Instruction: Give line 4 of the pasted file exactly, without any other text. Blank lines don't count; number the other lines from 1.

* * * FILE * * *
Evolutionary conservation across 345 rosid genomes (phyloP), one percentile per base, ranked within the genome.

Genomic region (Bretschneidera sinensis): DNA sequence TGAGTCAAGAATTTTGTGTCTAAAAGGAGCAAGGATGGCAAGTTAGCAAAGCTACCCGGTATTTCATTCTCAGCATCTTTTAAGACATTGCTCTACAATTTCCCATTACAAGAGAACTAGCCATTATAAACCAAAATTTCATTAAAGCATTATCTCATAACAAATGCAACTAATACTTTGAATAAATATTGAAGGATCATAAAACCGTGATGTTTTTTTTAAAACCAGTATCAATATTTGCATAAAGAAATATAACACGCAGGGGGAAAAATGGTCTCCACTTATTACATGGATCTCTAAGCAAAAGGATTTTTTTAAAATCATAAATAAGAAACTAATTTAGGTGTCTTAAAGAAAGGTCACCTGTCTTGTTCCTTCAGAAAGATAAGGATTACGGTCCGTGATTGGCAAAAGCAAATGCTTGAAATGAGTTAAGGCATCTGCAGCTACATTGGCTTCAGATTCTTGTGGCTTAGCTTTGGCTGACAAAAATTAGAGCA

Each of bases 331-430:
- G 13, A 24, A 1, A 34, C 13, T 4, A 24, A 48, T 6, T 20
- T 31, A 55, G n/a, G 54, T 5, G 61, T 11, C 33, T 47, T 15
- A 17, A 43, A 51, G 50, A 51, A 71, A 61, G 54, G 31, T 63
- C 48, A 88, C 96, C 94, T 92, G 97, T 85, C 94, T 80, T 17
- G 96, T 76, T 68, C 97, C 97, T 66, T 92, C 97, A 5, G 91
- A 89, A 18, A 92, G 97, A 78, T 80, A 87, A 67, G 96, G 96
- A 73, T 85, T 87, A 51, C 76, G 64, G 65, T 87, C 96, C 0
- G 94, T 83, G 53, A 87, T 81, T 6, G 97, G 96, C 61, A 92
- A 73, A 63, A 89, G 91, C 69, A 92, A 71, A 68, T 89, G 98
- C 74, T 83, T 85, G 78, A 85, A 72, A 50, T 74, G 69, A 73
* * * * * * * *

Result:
- G 13, A 24, A 1, A 34, C 13, T 4, A 24, A 48, T 6, T 20